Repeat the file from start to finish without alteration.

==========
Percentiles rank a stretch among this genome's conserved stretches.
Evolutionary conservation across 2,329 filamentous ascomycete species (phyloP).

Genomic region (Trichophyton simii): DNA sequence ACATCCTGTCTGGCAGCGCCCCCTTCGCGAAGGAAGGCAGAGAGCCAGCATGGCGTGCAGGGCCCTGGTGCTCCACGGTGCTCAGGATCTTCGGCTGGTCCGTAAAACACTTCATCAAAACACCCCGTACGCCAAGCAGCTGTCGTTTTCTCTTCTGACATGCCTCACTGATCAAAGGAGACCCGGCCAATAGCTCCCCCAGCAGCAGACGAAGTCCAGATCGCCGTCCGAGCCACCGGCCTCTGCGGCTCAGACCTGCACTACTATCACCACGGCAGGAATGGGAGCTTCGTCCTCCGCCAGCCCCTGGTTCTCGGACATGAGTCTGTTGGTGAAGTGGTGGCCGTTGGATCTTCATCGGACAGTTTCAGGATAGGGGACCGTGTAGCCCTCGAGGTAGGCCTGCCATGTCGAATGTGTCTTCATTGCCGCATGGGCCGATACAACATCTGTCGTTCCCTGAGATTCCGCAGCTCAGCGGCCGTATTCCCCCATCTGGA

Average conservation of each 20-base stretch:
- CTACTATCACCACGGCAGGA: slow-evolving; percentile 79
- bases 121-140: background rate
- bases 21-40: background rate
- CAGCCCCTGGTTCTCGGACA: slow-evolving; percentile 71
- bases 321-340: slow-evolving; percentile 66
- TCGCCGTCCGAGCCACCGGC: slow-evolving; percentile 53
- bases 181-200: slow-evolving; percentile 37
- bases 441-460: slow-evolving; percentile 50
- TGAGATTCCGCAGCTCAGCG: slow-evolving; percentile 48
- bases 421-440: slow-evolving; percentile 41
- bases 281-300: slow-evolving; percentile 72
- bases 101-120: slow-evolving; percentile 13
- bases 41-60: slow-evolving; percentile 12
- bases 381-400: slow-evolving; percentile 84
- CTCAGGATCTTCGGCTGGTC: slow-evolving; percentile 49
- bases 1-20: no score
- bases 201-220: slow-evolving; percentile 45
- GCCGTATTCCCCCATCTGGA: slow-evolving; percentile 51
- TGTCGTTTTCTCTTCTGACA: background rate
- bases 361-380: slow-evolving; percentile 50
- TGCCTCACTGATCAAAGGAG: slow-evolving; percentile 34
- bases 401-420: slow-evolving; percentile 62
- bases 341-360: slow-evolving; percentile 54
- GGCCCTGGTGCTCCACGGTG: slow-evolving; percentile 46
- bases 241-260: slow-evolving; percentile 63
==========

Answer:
Percentiles rank a stretch among this genome's conserved stretches.
Evolutionary conservation across 2,329 filamentous ascomycete species (phyloP).

Genomic region (Trichophyton simii): DNA sequence ACATCCTGTCTGGCAGCGCCCCCTTCGCGAAGGAAGGCAGAGAGCCAGCATGGCGTGCAGGGCCCTGGTGCTCCACGGTGCTCAGGATCTTCGGCTGGTCCGTAAAACACTTCATCAAAACACCCCGTACGCCAAGCAGCTGTCGTTTTCTCTTCTGACATGCCTCACTGATCAAAGGAGACCCGGCCAATAGCTCCCCCAGCAGCAGACGAAGTCCAGATCGCCGTCCGAGCCACCGGCCTCTGCGGCTCAGACCTGCACTACTATCACCACGGCAGGAATGGGAGCTTCGTCCTCCGCCAGCCCCTGGTTCTCGGACATGAGTCTGTTGGTGAAGTGGTGGCCGTTGGATCTTCATCGGACAGTTTCAGGATAGGGGACCGTGTAGCCCTCGAGGTAGGCCTGCCATGTCGAATGTGTCTTCATTGCCGCATGGGCCGATACAACATCTGTCGTTCCCTGAGATTCCGCAGCTCAGCGGCCGTATTCCCCCATCTGGA

Average conservation of each 20-base stretch:
- CTACTATCACCACGGCAGGA: slow-evolving; percentile 79
- bases 121-140: background rate
- bases 21-40: background rate
- CAGCCCCTGGTTCTCGGACA: slow-evolving; percentile 71
- bases 321-340: slow-evolving; percentile 66
- TCGCCGTCCGAGCCACCGGC: slow-evolving; percentile 53
- bases 181-200: slow-evolving; percentile 37
- bases 441-460: slow-evolving; percentile 50
- TGAGATTCCGCAGCTCAGCG: slow-evolving; percentile 48
- bases 421-440: slow-evolving; percentile 41
- bases 281-300: slow-evolving; percentile 72
- bases 101-120: slow-evolving; percentile 13
- bases 41-60: slow-evolving; percentile 12
- bases 381-400: slow-evolving; percentile 84
- CTCAGGATCTTCGGCTGGTC: slow-evolving; percentile 49
- bases 1-20: no score
- bases 201-220: slow-evolving; percentile 45
- GCCGTATTCCCCCATCTGGA: slow-evolving; percentile 51
- TGTCGTTTTCTCTTCTGACA: background rate
- bases 361-380: slow-evolving; percentile 50
- TGCCTCACTGATCAAAGGAG: slow-evolving; percentile 34
- bases 401-420: slow-evolving; percentile 62
- bases 341-360: slow-evolving; percentile 54
- GGCCCTGGTGCTCCACGGTG: slow-evolving; percentile 46
- bases 241-260: slow-evolving; percentile 63